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The Chainsmokers - Sick Boy Music Album Reviews

Trading away the dance-pop trifles of their hits for a faceless stylistic shuffle, the duo seems to be tiring of itself, too.
We’re going to be stuck with the Chainsmokers forever. Though the unctuous duo of Drew Taggart and Alex Pall are probably not destined for decades of unqualified success, their insipid spin on EDM’s big-money boom has become as much an eye-rollingly omnipresent part of our national fabric as “The Star-Spangled Banner.” Most living humans in the Western world have likely had the unfortunate sensation of having a Chainsmokers hit stuck in their head, as gross as gum on a hot bus seat; after all, their Coldplay collaboration, “Something Just Like This,” seems made only to ooze from department-store speakers for eternity. There’s even a goddamn feature-length film based on the M83-aping “Paris” in development. Like so many modern American atrocities, the Chainsmokers are just something we’re going to have to endure.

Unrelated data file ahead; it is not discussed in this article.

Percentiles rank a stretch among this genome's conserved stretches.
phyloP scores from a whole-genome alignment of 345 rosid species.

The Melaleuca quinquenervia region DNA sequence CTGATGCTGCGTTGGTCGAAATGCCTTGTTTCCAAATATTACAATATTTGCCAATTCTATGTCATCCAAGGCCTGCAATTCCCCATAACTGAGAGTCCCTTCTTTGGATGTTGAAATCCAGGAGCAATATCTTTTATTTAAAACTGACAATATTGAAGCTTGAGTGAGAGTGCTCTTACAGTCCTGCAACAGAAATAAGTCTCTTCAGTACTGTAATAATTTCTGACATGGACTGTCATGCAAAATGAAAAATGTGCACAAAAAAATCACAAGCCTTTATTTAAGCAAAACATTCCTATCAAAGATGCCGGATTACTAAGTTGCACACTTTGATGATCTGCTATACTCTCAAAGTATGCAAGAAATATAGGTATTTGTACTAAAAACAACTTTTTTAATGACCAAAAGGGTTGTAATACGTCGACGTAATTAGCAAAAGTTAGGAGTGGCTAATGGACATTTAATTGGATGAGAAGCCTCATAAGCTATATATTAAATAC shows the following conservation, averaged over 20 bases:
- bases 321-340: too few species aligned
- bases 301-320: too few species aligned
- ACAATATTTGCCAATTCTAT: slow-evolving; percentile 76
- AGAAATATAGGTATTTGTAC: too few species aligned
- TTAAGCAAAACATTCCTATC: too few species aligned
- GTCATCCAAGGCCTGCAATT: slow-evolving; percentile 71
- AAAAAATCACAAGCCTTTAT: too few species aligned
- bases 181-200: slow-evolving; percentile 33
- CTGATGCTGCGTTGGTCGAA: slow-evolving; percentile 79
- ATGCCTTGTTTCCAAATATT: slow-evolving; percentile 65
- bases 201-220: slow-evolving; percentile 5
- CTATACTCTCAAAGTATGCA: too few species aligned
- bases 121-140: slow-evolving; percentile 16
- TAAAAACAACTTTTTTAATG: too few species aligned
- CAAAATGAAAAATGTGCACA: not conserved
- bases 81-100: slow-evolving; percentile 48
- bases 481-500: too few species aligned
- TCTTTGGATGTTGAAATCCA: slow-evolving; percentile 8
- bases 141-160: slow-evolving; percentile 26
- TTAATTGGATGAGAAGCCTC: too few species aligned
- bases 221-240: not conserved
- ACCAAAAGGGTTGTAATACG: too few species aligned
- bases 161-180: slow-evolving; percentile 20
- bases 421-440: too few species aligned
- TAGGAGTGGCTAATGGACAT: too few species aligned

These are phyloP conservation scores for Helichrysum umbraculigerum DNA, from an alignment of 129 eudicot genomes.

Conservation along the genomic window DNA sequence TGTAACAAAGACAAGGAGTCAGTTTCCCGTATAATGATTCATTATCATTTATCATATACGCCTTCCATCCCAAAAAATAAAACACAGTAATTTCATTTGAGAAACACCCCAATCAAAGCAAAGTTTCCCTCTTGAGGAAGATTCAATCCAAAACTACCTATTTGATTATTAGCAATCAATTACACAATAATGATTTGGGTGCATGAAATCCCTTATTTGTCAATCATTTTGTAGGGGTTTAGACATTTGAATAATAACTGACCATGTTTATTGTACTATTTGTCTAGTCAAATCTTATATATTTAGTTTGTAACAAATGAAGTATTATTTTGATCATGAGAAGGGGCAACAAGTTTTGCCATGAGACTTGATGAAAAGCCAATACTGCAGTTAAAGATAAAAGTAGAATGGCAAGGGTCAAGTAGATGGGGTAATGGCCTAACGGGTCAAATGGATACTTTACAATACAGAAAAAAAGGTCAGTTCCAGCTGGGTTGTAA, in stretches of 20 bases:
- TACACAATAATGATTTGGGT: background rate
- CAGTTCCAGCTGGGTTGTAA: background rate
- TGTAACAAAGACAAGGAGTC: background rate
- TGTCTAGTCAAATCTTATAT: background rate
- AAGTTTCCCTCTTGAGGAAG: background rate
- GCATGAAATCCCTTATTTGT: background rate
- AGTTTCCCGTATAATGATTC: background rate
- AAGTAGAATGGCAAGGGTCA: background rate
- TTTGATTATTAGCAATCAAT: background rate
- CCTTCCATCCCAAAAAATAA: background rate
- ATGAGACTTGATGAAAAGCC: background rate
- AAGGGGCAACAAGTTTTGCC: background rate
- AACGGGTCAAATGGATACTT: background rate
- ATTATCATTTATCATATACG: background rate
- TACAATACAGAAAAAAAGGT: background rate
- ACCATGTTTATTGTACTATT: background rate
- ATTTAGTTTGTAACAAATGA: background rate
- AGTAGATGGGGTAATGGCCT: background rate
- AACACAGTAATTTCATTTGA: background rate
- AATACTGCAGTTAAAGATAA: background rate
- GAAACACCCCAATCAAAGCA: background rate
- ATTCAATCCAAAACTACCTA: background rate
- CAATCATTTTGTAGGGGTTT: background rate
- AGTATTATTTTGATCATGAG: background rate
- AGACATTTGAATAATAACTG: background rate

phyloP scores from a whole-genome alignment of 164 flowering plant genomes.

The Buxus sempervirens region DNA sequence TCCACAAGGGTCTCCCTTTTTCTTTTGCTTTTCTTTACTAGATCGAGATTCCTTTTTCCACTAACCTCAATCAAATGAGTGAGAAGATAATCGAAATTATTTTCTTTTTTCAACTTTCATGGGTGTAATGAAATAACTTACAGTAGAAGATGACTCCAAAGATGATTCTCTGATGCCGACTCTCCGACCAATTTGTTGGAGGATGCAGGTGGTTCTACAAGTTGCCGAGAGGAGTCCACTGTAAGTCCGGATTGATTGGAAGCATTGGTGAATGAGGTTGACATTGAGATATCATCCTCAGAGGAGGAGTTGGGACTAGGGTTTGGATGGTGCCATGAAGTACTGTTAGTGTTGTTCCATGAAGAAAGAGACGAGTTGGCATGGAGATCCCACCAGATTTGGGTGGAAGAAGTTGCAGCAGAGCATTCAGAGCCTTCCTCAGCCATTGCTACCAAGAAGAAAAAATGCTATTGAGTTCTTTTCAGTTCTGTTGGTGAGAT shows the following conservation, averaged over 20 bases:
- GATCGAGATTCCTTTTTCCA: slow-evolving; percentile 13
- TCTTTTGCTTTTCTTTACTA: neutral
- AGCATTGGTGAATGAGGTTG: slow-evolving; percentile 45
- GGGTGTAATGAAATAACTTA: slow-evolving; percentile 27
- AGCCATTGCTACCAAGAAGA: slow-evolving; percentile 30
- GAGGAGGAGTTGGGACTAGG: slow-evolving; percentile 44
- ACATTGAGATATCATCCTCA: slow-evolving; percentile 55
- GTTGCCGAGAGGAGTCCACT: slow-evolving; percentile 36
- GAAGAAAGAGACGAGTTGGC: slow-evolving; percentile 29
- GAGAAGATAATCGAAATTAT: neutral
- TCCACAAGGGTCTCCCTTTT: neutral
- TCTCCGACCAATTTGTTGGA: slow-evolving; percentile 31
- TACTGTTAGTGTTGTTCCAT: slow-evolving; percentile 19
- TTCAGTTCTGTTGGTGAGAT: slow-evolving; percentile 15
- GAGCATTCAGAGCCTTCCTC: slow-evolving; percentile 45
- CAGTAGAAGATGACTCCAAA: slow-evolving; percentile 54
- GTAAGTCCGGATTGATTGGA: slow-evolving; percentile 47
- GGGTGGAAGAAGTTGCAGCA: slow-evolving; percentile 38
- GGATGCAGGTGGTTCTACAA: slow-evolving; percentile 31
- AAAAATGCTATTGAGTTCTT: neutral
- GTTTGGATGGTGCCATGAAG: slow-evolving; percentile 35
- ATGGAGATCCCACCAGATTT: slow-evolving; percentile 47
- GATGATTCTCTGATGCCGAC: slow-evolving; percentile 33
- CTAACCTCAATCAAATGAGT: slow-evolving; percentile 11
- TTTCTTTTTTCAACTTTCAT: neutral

The 7th Plain - Chronicles II / III Music Album Reviews

At one point, Luke Slater’s atmospheric-techno guise sounded like the future of electronic music; a welcome new archive proves its soundscapes and grooves were prescient.